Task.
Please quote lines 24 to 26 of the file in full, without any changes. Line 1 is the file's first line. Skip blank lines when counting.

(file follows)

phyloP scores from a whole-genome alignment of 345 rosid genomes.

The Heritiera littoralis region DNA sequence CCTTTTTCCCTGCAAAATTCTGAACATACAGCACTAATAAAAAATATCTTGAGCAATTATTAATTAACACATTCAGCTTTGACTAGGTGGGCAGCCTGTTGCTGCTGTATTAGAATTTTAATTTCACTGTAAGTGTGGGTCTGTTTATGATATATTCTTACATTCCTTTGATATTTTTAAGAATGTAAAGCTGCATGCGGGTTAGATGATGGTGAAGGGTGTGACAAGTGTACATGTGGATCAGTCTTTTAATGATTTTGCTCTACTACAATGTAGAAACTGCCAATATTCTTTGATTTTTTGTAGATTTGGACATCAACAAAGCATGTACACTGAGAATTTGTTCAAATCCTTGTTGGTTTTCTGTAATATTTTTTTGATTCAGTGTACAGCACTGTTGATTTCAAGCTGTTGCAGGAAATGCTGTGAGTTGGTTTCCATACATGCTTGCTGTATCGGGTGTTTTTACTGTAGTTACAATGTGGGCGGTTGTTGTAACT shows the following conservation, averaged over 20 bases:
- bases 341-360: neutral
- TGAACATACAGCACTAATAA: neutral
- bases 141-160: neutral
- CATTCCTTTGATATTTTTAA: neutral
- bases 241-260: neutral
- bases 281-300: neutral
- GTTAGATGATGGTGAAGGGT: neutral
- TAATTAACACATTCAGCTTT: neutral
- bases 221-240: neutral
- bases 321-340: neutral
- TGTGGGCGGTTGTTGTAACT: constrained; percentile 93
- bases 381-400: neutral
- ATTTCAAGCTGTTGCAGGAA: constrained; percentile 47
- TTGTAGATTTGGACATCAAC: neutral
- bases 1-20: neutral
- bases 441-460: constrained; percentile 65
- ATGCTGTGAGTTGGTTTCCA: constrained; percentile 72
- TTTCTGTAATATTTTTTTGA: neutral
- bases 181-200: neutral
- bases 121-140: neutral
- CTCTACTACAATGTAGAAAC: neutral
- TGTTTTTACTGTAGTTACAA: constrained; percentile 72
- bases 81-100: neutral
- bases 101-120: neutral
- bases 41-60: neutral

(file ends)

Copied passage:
- TGTTTTTACTGTAGTTACAA: constrained; percentile 72
- bases 81-100: neutral
- bases 101-120: neutral